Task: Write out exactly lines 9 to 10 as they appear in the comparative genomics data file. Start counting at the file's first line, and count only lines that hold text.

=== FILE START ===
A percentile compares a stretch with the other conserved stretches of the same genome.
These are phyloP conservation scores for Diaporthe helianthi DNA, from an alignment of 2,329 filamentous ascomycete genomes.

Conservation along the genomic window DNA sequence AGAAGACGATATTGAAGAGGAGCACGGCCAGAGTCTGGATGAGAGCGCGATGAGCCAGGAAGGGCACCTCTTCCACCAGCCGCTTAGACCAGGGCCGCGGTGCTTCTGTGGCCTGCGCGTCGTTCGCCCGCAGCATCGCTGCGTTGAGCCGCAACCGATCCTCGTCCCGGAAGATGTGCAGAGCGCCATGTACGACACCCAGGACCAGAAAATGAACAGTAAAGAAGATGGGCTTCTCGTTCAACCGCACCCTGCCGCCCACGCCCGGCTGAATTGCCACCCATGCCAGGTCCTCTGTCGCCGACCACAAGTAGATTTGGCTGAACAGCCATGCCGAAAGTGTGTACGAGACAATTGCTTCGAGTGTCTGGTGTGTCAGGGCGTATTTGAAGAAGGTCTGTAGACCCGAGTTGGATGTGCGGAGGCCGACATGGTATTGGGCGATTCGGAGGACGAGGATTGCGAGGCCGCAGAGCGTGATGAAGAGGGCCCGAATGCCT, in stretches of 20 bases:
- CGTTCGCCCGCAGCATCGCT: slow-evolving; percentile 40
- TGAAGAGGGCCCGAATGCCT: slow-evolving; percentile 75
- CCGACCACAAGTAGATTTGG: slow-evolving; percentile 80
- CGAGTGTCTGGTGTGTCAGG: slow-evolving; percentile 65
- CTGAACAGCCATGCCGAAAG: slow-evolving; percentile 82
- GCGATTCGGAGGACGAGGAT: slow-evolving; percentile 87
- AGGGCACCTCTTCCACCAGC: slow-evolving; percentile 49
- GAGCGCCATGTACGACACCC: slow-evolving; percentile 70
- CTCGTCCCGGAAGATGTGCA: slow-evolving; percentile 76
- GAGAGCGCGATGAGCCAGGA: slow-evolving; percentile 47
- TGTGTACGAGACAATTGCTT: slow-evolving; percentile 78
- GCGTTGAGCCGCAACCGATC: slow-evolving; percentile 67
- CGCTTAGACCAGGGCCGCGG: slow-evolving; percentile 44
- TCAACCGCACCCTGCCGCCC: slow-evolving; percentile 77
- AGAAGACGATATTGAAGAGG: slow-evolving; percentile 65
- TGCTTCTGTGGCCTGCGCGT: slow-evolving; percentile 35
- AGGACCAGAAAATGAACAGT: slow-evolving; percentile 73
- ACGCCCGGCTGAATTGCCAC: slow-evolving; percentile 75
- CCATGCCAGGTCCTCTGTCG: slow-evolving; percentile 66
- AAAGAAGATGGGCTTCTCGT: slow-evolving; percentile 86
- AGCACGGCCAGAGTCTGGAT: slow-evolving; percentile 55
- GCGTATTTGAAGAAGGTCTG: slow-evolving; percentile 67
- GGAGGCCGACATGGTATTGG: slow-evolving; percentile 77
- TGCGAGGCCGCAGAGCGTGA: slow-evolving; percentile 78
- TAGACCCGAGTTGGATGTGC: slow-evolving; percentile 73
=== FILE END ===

- GCGATTCGGAGGACGAGGAT: slow-evolving; percentile 87
- AGGGCACCTCTTCCACCAGC: slow-evolving; percentile 49